Saturday, February 09, 2008

Steal this wine.

If you inflict yourself with superfluous wine publications, you will be (at least dimly) aware the 2005 Bordeaux has been touted as the "Vintage of the Century!" Setting aside such logic gyrations needed to say this only 5 years into the century, and also setting aside the fact we normally hear "Vintage of the Century!" twice a decade, this chant -- which has reached even our ears at the penthouse of Vinapedia Tower -- can be decoded as meaning "these wines are probably pretty good."

But, let's look at things a bit more carefully. What do we mean when we say "Vintage of the Century!"? My interpretation is that during said vintages, even the vintners who normally make pretty good wines stand an excellent chance of making spectacular, epoch-shattering stuff. The guys who are just a furlong down the road from the Big Names and have keen, sharp winemakers who mightn't have the resources, year-in and year-out to make monumental wines.
For these guys, who have to maximize whatever opportunity they get to make the world sit up and take notice, 2005 was such a year. The weather cooperated, the wine makers were in a benevolent mood, the harvesters were pleased with their daily rations of Gitanes and Gauloises and all went well. Thus, 2005 wins Vinapedia's award for Vintage of the Century of the Year.

Having our antennae now keenly attuned to the added excellentness Ma Nature chose to heap upon wines of that time and place, we waited for the opportunity to cadge some freebie tastings. Sure enough, Aloha Tom, flush with glee at his new Reyn Spooner shirts and Panama hat to cover his greying bald spot and focus attention to his greying beard and ponytail instead gave the signal: Aloha Tom's Wine Hut would be having a tasting of selected 2005s. These wines have begun to arrive and/or will be arriving shortly. I didn't ask which were which, because a man who goes around wearing shirts emblazoned with flourescent tropical produce is clearly fearless and therefore capable of anything when riled.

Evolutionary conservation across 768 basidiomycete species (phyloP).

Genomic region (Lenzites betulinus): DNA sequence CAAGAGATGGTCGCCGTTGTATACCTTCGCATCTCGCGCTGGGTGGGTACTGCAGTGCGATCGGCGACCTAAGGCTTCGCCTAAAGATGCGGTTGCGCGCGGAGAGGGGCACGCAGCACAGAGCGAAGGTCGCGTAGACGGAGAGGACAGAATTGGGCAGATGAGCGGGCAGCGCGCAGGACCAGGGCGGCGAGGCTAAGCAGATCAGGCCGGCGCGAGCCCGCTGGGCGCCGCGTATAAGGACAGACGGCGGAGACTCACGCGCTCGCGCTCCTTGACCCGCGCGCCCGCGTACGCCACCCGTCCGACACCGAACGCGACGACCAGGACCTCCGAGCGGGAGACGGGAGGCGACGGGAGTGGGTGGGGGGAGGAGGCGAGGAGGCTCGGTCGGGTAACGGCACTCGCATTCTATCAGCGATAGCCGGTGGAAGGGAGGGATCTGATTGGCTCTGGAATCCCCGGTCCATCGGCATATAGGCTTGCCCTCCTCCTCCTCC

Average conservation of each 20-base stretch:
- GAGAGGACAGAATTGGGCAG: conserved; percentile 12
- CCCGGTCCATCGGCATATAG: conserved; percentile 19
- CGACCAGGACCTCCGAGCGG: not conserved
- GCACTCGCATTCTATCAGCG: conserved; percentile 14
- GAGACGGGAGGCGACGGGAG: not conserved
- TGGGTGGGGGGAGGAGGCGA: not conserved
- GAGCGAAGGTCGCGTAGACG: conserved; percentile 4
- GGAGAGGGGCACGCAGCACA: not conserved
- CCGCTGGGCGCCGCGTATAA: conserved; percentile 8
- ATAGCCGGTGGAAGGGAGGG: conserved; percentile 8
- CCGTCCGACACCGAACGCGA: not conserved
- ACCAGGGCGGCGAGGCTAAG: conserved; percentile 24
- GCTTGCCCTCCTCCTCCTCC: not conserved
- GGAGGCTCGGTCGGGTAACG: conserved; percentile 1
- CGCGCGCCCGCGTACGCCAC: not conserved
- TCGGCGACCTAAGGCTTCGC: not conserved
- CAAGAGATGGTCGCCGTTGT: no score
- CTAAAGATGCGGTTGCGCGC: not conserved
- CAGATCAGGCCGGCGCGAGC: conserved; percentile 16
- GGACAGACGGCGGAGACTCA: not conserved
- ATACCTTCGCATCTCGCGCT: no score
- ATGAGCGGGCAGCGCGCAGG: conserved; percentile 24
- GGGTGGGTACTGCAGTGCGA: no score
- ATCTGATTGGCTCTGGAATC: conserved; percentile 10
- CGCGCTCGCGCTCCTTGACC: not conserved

I must say that when you taste wines that are supposed to be Big Important Reds when they are young, you must use your imagination. These wines are not, in the overwhelming majority of the cases, ready to drink. They need rest. Repose. Lots of it. So you must think of what it'd be like to taste this wine after it has had time to calm down and take a shower and learn some manners. Like in the case of goverment statistics based on "seasonally adjusted data" there is some very educated guesswork at play. The better the wine, the less "guessy" the opinions.

Anyway. The tasting. I must admit that Aloha Tom, resplendent in his shirt adorned with stylized kiwi and passion fruit, selected his wines very well. Either that or he put out what he was sent and got very, very lucky. I went around and purposefully avoided looking at labels or prices. I avoided the edibles. All of the wines were wines I could see being spectacular with cellaring, and I was eager to find something for me to latch on.